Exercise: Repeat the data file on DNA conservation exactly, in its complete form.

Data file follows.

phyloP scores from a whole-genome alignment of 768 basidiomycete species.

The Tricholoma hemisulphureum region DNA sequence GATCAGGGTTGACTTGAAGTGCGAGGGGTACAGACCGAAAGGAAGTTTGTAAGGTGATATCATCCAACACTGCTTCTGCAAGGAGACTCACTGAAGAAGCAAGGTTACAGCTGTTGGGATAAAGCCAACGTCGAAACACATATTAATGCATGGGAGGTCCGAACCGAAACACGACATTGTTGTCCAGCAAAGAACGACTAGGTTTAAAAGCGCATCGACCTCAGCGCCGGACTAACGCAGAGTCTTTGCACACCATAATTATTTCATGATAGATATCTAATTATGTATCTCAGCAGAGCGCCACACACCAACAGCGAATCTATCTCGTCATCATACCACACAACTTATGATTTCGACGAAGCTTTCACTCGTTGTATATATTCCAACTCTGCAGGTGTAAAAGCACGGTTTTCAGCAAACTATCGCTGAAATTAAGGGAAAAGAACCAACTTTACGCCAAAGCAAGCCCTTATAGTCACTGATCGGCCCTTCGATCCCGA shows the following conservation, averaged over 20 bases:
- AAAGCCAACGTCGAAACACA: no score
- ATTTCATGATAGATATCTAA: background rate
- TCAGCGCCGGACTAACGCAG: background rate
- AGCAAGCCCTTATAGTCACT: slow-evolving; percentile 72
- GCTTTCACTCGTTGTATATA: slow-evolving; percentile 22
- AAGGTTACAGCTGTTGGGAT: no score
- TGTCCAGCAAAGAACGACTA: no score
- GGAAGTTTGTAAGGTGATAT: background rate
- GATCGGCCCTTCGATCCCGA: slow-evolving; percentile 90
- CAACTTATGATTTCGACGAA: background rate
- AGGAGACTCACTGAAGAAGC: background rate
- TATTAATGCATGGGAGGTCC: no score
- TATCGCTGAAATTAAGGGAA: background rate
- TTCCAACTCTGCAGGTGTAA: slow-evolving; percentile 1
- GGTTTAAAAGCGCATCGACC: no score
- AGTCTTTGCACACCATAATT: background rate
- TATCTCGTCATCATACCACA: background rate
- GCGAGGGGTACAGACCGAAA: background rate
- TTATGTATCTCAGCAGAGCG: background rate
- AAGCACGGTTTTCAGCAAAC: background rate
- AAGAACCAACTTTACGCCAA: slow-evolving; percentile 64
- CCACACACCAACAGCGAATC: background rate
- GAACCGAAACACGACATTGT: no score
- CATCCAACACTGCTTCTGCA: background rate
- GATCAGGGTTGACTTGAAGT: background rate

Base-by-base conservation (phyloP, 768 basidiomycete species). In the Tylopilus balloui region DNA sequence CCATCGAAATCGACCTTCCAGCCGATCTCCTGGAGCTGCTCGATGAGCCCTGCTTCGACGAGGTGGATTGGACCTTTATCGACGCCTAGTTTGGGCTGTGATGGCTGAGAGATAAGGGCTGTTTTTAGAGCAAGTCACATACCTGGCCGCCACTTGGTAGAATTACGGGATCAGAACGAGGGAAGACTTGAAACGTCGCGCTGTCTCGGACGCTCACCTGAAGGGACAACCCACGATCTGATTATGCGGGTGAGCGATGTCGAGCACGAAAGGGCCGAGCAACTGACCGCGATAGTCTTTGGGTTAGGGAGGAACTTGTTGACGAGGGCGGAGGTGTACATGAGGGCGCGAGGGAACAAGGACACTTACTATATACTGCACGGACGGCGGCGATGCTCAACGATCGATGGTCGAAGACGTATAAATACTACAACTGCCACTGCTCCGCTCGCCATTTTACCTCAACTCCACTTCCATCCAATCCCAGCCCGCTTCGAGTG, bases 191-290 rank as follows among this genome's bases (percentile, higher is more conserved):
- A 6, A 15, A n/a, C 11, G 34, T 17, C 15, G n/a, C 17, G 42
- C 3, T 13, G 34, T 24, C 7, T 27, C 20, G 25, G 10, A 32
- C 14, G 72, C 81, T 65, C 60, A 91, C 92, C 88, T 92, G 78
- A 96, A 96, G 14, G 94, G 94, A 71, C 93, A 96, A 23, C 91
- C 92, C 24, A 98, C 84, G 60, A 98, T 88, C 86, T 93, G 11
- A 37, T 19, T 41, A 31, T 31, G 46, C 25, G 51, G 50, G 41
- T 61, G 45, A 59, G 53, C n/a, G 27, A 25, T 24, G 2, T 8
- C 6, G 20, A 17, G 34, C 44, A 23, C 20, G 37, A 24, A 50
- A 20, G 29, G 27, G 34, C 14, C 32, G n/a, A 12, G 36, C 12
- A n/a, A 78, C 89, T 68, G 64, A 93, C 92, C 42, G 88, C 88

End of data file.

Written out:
phyloP scores from a whole-genome alignment of 768 basidiomycete species.

The Tricholoma hemisulphureum region DNA sequence GATCAGGGTTGACTTGAAGTGCGAGGGGTACAGACCGAAAGGAAGTTTGTAAGGTGATATCATCCAACACTGCTTCTGCAAGGAGACTCACTGAAGAAGCAAGGTTACAGCTGTTGGGATAAAGCCAACGTCGAAACACATATTAATGCATGGGAGGTCCGAACCGAAACACGACATTGTTGTCCAGCAAAGAACGACTAGGTTTAAAAGCGCATCGACCTCAGCGCCGGACTAACGCAGAGTCTTTGCACACCATAATTATTTCATGATAGATATCTAATTATGTATCTCAGCAGAGCGCCACACACCAACAGCGAATCTATCTCGTCATCATACCACACAACTTATGATTTCGACGAAGCTTTCACTCGTTGTATATATTCCAACTCTGCAGGTGTAAAAGCACGGTTTTCAGCAAACTATCGCTGAAATTAAGGGAAAAGAACCAACTTTACGCCAAAGCAAGCCCTTATAGTCACTGATCGGCCCTTCGATCCCGA shows the following conservation, averaged over 20 bases:
- AAAGCCAACGTCGAAACACA: no score
- ATTTCATGATAGATATCTAA: background rate
- TCAGCGCCGGACTAACGCAG: background rate
- AGCAAGCCCTTATAGTCACT: slow-evolving; percentile 72
- GCTTTCACTCGTTGTATATA: slow-evolving; percentile 22
- AAGGTTACAGCTGTTGGGAT: no score
- TGTCCAGCAAAGAACGACTA: no score
- GGAAGTTTGTAAGGTGATAT: background rate
- GATCGGCCCTTCGATCCCGA: slow-evolving; percentile 90
- CAACTTATGATTTCGACGAA: background rate
- AGGAGACTCACTGAAGAAGC: background rate
- TATTAATGCATGGGAGGTCC: no score
- TATCGCTGAAATTAAGGGAA: background rate
- TTCCAACTCTGCAGGTGTAA: slow-evolving; percentile 1
- GGTTTAAAAGCGCATCGACC: no score
- AGTCTTTGCACACCATAATT: background rate
- TATCTCGTCATCATACCACA: background rate
- GCGAGGGGTACAGACCGAAA: background rate
- TTATGTATCTCAGCAGAGCG: background rate
- AAGCACGGTTTTCAGCAAAC: background rate
- AAGAACCAACTTTACGCCAA: slow-evolving; percentile 64
- CCACACACCAACAGCGAATC: background rate
- GAACCGAAACACGACATTGT: no score
- CATCCAACACTGCTTCTGCA: background rate
- GATCAGGGTTGACTTGAAGT: background rate

Base-by-base conservation (phyloP, 768 basidiomycete species). In the Tylopilus balloui region DNA sequence CCATCGAAATCGACCTTCCAGCCGATCTCCTGGAGCTGCTCGATGAGCCCTGCTTCGACGAGGTGGATTGGACCTTTATCGACGCCTAGTTTGGGCTGTGATGGCTGAGAGATAAGGGCTGTTTTTAGAGCAAGTCACATACCTGGCCGCCACTTGGTAGAATTACGGGATCAGAACGAGGGAAGACTTGAAACGTCGCGCTGTCTCGGACGCTCACCTGAAGGGACAACCCACGATCTGATTATGCGGGTGAGCGATGTCGAGCACGAAAGGGCCGAGCAACTGACCGCGATAGTCTTTGGGTTAGGGAGGAACTTGTTGACGAGGGCGGAGGTGTACATGAGGGCGCGAGGGAACAAGGACACTTACTATATACTGCACGGACGGCGGCGATGCTCAACGATCGATGGTCGAAGACGTATAAATACTACAACTGCCACTGCTCCGCTCGCCATTTTACCTCAACTCCACTTCCATCCAATCCCAGCCCGCTTCGAGTG, bases 191-290 rank as follows among this genome's bases (percentile, higher is more conserved):
- A 6, A 15, A n/a, C 11, G 34, T 17, C 15, G n/a, C 17, G 42
- C 3, T 13, G 34, T 24, C 7, T 27, C 20, G 25, G 10, A 32
- C 14, G 72, C 81, T 65, C 60, A 91, C 92, C 88, T 92, G 78
- A 96, A 96, G 14, G 94, G 94, A 71, C 93, A 96, A 23, C 91
- C 92, C 24, A 98, C 84, G 60, A 98, T 88, C 86, T 93, G 11
- A 37, T 19, T 41, A 31, T 31, G 46, C 25, G 51, G 50, G 41
- T 61, G 45, A 59, G 53, C n/a, G 27, A 25, T 24, G 2, T 8
- C 6, G 20, A 17, G 34, C 44, A 23, C 20, G 37, A 24, A 50
- A 20, G 29, G 27, G 34, C 14, C 32, G n/a, A 12, G 36, C 12
- A n/a, A 78, C 89, T 68, G 64, A 93, C 92, C 42, G 88, C 88